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man who has had enough March 11 Chronological Bible Study

Timeline. Map. Go to today’s Bible reading: Numbers 31

Vengeance and Rewards

Vengeance

In a culture of tolerance and acceptance, God's vengeance is something most people and even Christians do not like to think or talk about. Because of this, some people even talk of two Gods, the God of the Old Testament, who is considered mean and unloving, and Jesus of the New Testament, who is considered as the kind and loving, miracle-working God-man. Why do many people think this way? It is because they have not thoroughly read the whole Bible.

Today, we begin the concept of God taking vengeance. It is a teaching found throughout the Bible. It is more prominent in the Old Testament; that is true; there are thousands of years of history in the O.T., versus a mere 100 years of history in the New Testament. It may surprise many, however, that God expressed overwhelming love and forebearance in O.T. times before he exercised judgment as a last resort. Furthermore, in the times of Jesus’ life on earth, he not only spoke words of love; he often spoke words of judgment. And, in the end times of earth's history, the meek, mild, and loving Jesus will be king and take vengeance against his enemies (Revelation 6:10; 19:1-2). Still, the concept of God's vengeance makes us uncomfortable. How should God's vengeance be understood?

God is one, and yet the Scriptures teach He exists in three eternal persons, the Father, the Son, and the Holy Spirit - all who work in perfect and glorious concert with one another to accomplish the Father’s will. He is not two or three Gods with different characters (more...). He is a God of perfect love and righteousness and justice. In a song Moses would soon teach the Israelites, Moses described the character of God:

I will proclaim the name of the LORD. Oh, praise the greatness of our God! He is the Rock, his works are perfect, and all his ways are just. A faithful God who does no wrong, upright and just is he, (Deuteronomy 32:3-4, NIV).

God's vengeance is based on his faithful love, holiness, and justice. By God's love he waited 400 years for the people in Canaan to repent (the sins of the Amorites) but they would not. They became a very evil people - sexually immoral, violent, and even offering their own children as burnt sacrifices to their god. Through God's love he delivered Israel from the slavery of the Egyptians, protected her, and provided for her. Through God's love he made a covenant with her that he would bless her if she kept the covenant. However, if she should violate the covenant then God's vengeance would come upon her (Leviticus 26:24). Unfortunately, Israel did violate God's covenant and his holiness, and God's wrath did come upon her.

One incident of violation was Baal-Peor. God had protected Israel; therefore, Balaam, a hired spell-caster, failed to curse the Israelites. But because Balaam was a greedy man, he taught King Balak “to entice the Israelites to sin by eating food sacrificed to idols and by committing sexual immorality,” (Revelation 2:14, NIV). So, Moabite women enticed Israelite men to have sex with them and worship their god, Baal-Peor (probably called this name because Mt. Peor was in that region and that was where he was thought to reside). God was angry at the Israelites for prostituting themselves before a foreign god and violating his covenant and laws. Therefore, God killed 24,000 Israelites by a plague before Phinehas, the son of the high priest, killed an Israelite man and Moabite woman, who brazenly paraded before the Israelite community and entered a tent to have sex. Judgment (the determination of right and wrong and punishment) begins with the household of God, his people of every age who have a covenant relationship with him. If we are Christians, we have a New Testament covenant relationship with God through Jesus Christ and are subject to his judgment (but not condemnation) and his discipline. Therefore, we should fear the LORD and walk in obedience to him so that we will be blessed.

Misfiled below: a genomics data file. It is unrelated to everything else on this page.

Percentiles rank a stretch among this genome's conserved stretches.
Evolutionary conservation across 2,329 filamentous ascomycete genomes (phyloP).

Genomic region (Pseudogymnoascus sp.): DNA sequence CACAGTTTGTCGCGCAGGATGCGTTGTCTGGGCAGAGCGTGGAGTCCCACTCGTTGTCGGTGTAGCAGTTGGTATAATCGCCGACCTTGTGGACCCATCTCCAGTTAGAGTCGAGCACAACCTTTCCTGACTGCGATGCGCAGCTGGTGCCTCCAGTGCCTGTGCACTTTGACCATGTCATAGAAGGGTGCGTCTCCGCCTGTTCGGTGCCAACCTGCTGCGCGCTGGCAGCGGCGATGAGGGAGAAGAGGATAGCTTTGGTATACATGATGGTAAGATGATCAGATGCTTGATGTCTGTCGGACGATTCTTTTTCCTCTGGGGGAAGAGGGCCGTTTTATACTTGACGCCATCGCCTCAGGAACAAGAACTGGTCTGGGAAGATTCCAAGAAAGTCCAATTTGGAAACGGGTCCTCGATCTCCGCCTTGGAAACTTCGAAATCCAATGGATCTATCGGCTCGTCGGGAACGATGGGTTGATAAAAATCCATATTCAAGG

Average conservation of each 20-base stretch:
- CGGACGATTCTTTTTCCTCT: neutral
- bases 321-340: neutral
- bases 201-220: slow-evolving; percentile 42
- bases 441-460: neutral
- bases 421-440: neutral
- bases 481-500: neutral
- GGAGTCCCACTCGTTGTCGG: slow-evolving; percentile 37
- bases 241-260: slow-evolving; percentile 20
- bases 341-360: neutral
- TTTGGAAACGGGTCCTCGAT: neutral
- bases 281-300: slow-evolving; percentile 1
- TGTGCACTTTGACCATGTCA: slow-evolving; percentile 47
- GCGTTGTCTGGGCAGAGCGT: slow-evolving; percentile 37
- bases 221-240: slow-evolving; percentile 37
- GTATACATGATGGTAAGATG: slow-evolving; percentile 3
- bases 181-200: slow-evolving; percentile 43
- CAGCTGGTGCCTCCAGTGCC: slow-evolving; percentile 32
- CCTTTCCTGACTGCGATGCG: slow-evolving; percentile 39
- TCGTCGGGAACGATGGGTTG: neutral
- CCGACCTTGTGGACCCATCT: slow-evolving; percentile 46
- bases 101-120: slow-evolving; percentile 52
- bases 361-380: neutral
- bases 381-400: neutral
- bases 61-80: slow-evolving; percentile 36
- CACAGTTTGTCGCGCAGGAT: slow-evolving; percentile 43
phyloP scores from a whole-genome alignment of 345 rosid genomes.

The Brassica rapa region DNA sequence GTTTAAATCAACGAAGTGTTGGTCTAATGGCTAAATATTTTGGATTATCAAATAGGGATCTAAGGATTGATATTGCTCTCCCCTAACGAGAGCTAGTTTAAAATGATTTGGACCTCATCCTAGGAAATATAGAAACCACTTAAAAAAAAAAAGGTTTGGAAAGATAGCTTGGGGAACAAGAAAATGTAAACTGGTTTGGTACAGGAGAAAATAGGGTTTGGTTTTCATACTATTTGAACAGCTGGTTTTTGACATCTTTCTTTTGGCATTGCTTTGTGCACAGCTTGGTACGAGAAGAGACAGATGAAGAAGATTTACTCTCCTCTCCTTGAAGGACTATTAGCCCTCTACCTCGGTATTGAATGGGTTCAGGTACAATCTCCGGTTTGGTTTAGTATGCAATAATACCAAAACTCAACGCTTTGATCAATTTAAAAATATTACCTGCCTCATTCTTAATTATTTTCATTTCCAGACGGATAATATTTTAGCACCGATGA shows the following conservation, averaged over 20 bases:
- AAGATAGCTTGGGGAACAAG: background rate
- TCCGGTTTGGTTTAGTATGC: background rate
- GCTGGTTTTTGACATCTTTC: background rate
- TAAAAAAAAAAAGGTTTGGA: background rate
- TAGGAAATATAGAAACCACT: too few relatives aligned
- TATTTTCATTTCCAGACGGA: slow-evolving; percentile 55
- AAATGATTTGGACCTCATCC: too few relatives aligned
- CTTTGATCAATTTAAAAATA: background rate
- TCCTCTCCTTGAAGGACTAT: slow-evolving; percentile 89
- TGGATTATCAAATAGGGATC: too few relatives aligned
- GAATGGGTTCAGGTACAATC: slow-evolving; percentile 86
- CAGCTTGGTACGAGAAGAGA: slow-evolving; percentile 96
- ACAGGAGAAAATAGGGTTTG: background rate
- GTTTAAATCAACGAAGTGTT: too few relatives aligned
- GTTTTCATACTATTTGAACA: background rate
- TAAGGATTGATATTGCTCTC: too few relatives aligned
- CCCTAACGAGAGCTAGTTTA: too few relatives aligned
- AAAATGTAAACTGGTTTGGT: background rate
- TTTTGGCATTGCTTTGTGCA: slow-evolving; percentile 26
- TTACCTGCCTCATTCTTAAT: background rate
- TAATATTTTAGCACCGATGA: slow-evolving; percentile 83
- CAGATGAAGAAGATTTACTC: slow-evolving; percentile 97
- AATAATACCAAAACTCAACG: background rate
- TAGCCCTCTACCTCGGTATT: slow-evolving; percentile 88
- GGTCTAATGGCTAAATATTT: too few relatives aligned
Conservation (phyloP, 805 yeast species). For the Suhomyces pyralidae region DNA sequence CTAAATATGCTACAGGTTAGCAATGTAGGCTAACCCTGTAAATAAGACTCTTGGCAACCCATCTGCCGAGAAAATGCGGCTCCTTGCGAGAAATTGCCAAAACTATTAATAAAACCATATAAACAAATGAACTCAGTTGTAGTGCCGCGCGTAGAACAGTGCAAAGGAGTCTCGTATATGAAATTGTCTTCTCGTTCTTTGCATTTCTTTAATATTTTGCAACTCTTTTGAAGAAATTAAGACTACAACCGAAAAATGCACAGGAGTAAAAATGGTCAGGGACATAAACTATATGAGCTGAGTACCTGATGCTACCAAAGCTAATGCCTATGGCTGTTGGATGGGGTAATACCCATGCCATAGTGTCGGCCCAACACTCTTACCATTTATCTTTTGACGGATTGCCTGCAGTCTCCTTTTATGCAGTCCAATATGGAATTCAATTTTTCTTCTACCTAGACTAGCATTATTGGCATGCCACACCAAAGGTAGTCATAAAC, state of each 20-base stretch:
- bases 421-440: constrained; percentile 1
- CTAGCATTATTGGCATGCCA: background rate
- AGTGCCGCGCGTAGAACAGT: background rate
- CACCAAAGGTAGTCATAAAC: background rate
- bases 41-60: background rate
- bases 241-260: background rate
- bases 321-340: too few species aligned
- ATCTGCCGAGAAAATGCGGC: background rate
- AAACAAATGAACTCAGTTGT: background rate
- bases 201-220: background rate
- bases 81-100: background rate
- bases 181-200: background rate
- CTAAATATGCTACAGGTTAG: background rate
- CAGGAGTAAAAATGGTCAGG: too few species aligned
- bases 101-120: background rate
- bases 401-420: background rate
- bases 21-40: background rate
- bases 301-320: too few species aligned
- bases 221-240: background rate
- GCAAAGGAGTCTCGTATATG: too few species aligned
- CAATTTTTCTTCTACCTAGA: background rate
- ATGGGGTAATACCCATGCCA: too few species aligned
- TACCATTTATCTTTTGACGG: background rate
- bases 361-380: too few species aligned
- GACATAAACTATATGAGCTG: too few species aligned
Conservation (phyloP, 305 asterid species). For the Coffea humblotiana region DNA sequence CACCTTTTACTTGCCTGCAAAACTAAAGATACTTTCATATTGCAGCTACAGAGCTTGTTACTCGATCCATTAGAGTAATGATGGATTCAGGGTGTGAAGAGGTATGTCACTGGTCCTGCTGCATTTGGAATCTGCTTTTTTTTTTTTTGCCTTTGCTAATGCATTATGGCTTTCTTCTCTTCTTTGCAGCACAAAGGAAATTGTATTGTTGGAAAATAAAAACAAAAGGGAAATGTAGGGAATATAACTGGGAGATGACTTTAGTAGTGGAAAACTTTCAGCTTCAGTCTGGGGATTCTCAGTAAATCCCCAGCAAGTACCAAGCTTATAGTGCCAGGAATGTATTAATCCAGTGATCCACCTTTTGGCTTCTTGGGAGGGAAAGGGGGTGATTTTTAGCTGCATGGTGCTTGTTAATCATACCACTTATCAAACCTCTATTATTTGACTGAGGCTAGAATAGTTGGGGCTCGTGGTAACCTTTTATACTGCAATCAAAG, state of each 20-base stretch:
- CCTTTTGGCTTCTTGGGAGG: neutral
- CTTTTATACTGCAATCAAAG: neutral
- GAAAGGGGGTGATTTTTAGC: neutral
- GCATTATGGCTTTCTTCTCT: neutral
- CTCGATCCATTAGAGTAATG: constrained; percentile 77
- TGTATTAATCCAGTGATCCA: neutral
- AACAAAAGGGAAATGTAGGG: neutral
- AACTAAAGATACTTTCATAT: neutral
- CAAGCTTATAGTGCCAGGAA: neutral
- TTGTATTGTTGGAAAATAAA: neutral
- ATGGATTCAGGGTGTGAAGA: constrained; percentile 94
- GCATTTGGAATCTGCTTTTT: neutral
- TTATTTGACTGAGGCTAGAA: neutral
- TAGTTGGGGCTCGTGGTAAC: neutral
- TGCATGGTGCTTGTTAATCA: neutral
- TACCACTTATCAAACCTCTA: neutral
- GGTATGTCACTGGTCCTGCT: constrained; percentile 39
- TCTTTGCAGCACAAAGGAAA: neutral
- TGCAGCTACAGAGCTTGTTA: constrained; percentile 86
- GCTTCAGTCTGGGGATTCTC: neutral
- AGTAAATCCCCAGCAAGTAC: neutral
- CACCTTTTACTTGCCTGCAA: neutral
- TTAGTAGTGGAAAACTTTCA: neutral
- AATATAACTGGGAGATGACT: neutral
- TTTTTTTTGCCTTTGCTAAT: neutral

Israel did wrong but so did the Moabites (also called Midianites). What was God going to do about their wickedness? In his vengeance he instructed Moses to take 12,000 soldiers and destroy the Midianites. God was jealous over the Israelites, and God takes vengeance upon those who try to harm his people (Nahum 1:2). This was a holy war; Israel should have completely destroyed their enemy because they incited God's anger against her for her sins (Numbers 25:1-11). The army, however, killed all the men but spared the women and children, all the spoils and even the women who had enticed the men to sin. When he found out about their incomplete obedience, Moses told the soldiers to kill all the boys and the women who had sexual relationships with men. In our day we would think this was rather severe, but Moses later gave the following instructions which help us understand the righteousness and justice of God in taking vengeance: